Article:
95% of new supported housing is completed with outdated tech
In our latest guest blog, Appello chief executive Tim Barclay draws on a recent survey with CIH's member opinion panel to make the case that there is not enough focus on providing housing fit for older people today.
I think we’d all like to believe that we’ve moved away from just providing housing that’s ‘fit’ for older people and are now providing housing that really assists their quality of life. After all, there’s a wide appreciation that the right housing for older people pays significant dividends to them and to wider society. That’s because people who remain independent longer are healthier and happier, remain outside of formal care for longer, feel more connected to their community and are less likely to suffer from social isolation.
Alongside practical design elements such as accessibility, technology is playing an increasingly important role in the success of housing for older people. Digital telecare technology is revolutionising support for older people in their home, giving them access to smart health and wellbeing services that they have in the past been excluded from, such as modern, reliable and fast environmental safety alerts from fire, smoke and flood detectors, or improved communications between residents and on-site staff through video and online services.
But digital telecare should not just be a nice to have. The phased digital switchover of the current, and long-serving, analogue telephone network (PSTN) and integrated services digital network (ISDN) network to the digital (IP) network by 2025 is already creating a miss-match of analogue signalling across the increasingly digital national telephony network – causing a 7.5 per cent first-time call failure rate on analogue telecare devices in many regions.
Yet astonishingly, 95 per cent of the new supported housing developments built last year were completed with analogue telecare technology.
We recently conducted a survey with the CIH member opinion panel to understand what they thought about industry provision of housing fit for older people, and what is really behind the use of outdated telecare technology in new supported housing developments.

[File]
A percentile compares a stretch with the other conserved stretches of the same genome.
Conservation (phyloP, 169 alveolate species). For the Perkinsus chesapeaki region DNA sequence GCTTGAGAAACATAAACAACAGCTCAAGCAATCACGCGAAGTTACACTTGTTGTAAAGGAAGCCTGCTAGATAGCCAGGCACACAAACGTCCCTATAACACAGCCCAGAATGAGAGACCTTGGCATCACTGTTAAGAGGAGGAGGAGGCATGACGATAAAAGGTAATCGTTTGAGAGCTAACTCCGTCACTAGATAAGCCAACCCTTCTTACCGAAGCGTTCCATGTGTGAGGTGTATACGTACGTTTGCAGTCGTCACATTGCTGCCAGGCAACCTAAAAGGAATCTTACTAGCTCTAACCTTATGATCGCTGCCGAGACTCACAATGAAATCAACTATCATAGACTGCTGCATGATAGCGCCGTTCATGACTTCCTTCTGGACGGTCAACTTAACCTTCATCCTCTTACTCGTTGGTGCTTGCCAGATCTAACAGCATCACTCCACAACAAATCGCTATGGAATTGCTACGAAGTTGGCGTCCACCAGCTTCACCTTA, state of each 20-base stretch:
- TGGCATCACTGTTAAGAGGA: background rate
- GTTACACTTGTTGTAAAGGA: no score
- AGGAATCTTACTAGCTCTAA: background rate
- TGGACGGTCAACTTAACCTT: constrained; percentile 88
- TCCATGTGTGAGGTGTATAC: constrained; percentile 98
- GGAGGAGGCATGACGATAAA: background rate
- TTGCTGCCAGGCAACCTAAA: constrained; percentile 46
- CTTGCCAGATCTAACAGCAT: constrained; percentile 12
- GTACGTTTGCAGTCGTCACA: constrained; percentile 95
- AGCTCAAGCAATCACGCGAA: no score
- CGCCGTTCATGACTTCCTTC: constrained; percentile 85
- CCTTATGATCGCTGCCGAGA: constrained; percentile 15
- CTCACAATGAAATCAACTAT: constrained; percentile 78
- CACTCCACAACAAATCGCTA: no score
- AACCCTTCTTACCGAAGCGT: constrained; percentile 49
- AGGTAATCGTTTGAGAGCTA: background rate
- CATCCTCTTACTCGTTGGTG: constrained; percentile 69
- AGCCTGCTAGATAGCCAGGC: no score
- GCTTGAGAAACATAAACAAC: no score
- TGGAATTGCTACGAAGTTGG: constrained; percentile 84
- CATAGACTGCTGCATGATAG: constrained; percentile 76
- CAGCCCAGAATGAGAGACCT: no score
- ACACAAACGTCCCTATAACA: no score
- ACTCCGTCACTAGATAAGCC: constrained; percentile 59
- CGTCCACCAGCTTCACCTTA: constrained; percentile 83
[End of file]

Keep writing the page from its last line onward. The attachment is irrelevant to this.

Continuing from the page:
The results of the survey provided some stark messages from those at the frontline of housing for older people. Just under half of those surveyed thought the housing industry was overlooking its duty of care to older residents by not installing the latest technology into supported housing. There was an argument that this is driven by differing industry-wide priorities, with 9 in 10 stating that they didn’t think that the housing industry puts enough focus on providing housing fit for older people today. And, 83 per cent thought that their organisation could be doing more to install future proof technology to support residents.
Telecare is important to resident well-being and development success
It was clear that those CIH members surveyed understood the importance of telecare and assistive technologies to the well-being of residents in supported housing. In fact, 90 per cent felt that it’s either important or very important. While 86 per cent stated that telecare and assistive technology is either important or very important to the success of supported living developments.
What’s behind the continued use of outdated telecare in new supported housing?
Asked why digital telecare is not included at the planning stage of supported housing build properties, over half (55 per cent) acknowledged that there was a lack of awareness or knowledge of digital telecare technology, while only 17 per cent thought that it wasn’t a priority for architects and commissioners. Others noted that there was a fear of transition, while a lack of innovation in the housing industry and differing priorities were also stated as reasons why analogue telecare is still being specified.
Is it time to introduce standards to ensure the safety of residents?
Interestingly 63 per cent thought that there should be a minimum standard of assistive technology in place within housing for older people, with just over half (57 per cent) stating that regulatory bodies should do more to ensure that the telecare technology available should meet minimum standards for longevity and robustness.
There was also an acknowledgment that without standards in place at this time, the industry (housing providers architects, builders, M&E suppliers, commissioners and local authorities) has a responsibility for making sure the right telecare technology is installed in supported housing.
More collaboration across the industry is needed
There is a clear mismatch between the value the industry puts on the very positive difference that digital assistive and telecare technologies can make, while persisting with the continued use of legacy telecare technology in new supported housing stock. As the implementation of a digital switchover continues and the failure rate of analogue technology rises, we are getting increasingly worried that the right advice and guidance is not being relayed to those planning new supported housing.
As an industry we have a responsibility to work together more collaboratively to ensure housing built today is ready to support an enhanced living experience and not outdated before the ribbon is cut.